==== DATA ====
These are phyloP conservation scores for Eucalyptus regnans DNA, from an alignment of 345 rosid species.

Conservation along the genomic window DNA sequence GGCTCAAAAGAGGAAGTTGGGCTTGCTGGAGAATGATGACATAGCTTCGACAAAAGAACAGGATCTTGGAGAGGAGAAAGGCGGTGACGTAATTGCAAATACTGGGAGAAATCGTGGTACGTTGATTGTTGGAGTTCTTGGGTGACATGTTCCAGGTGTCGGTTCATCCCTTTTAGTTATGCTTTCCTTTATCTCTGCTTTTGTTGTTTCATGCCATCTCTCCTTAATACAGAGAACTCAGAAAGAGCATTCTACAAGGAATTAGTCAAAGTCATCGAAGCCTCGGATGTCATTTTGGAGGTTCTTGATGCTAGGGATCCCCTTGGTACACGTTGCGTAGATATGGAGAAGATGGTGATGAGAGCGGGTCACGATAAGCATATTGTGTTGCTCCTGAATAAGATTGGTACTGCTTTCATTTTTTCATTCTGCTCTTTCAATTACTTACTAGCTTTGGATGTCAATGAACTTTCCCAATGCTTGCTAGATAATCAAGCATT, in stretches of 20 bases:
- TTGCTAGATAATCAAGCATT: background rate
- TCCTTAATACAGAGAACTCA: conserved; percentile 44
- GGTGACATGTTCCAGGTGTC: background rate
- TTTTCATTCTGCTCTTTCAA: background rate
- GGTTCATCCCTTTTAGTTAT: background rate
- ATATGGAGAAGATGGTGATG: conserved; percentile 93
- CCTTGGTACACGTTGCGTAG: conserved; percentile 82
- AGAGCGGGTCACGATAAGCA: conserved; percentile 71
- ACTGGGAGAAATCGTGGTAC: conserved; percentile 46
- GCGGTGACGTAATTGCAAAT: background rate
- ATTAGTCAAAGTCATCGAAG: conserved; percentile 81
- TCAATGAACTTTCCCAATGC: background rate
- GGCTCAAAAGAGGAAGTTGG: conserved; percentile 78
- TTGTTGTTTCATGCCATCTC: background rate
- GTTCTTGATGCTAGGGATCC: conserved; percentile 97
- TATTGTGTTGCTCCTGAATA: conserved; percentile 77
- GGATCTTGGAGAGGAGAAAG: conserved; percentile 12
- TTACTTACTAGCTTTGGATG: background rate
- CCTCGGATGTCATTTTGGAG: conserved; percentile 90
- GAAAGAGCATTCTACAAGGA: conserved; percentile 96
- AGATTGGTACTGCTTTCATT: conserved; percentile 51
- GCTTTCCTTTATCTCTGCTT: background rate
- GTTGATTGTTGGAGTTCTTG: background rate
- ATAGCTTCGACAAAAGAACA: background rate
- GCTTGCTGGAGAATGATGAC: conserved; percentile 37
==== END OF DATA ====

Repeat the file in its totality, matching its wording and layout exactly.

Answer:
These are phyloP conservation scores for Eucalyptus regnans DNA, from an alignment of 345 rosid species.

Conservation along the genomic window DNA sequence GGCTCAAAAGAGGAAGTTGGGCTTGCTGGAGAATGATGACATAGCTTCGACAAAAGAACAGGATCTTGGAGAGGAGAAAGGCGGTGACGTAATTGCAAATACTGGGAGAAATCGTGGTACGTTGATTGTTGGAGTTCTTGGGTGACATGTTCCAGGTGTCGGTTCATCCCTTTTAGTTATGCTTTCCTTTATCTCTGCTTTTGTTGTTTCATGCCATCTCTCCTTAATACAGAGAACTCAGAAAGAGCATTCTACAAGGAATTAGTCAAAGTCATCGAAGCCTCGGATGTCATTTTGGAGGTTCTTGATGCTAGGGATCCCCTTGGTACACGTTGCGTAGATATGGAGAAGATGGTGATGAGAGCGGGTCACGATAAGCATATTGTGTTGCTCCTGAATAAGATTGGTACTGCTTTCATTTTTTCATTCTGCTCTTTCAATTACTTACTAGCTTTGGATGTCAATGAACTTTCCCAATGCTTGCTAGATAATCAAGCATT, in stretches of 20 bases:
- TTGCTAGATAATCAAGCATT: background rate
- TCCTTAATACAGAGAACTCA: conserved; percentile 44
- GGTGACATGTTCCAGGTGTC: background rate
- TTTTCATTCTGCTCTTTCAA: background rate
- GGTTCATCCCTTTTAGTTAT: background rate
- ATATGGAGAAGATGGTGATG: conserved; percentile 93
- CCTTGGTACACGTTGCGTAG: conserved; percentile 82
- AGAGCGGGTCACGATAAGCA: conserved; percentile 71
- ACTGGGAGAAATCGTGGTAC: conserved; percentile 46
- GCGGTGACGTAATTGCAAAT: background rate
- ATTAGTCAAAGTCATCGAAG: conserved; percentile 81
- TCAATGAACTTTCCCAATGC: background rate
- GGCTCAAAAGAGGAAGTTGG: conserved; percentile 78
- TTGTTGTTTCATGCCATCTC: background rate
- GTTCTTGATGCTAGGGATCC: conserved; percentile 97
- TATTGTGTTGCTCCTGAATA: conserved; percentile 77
- GGATCTTGGAGAGGAGAAAG: conserved; percentile 12
- TTACTTACTAGCTTTGGATG: background rate
- CCTCGGATGTCATTTTGGAG: conserved; percentile 90
- GAAAGAGCATTCTACAAGGA: conserved; percentile 96
- AGATTGGTACTGCTTTCATT: conserved; percentile 51
- GCTTTCCTTTATCTCTGCTT: background rate
- GTTGATTGTTGGAGTTCTTG: background rate
- ATAGCTTCGACAAAAGAACA: background rate
- GCTTGCTGGAGAATGATGAC: conserved; percentile 37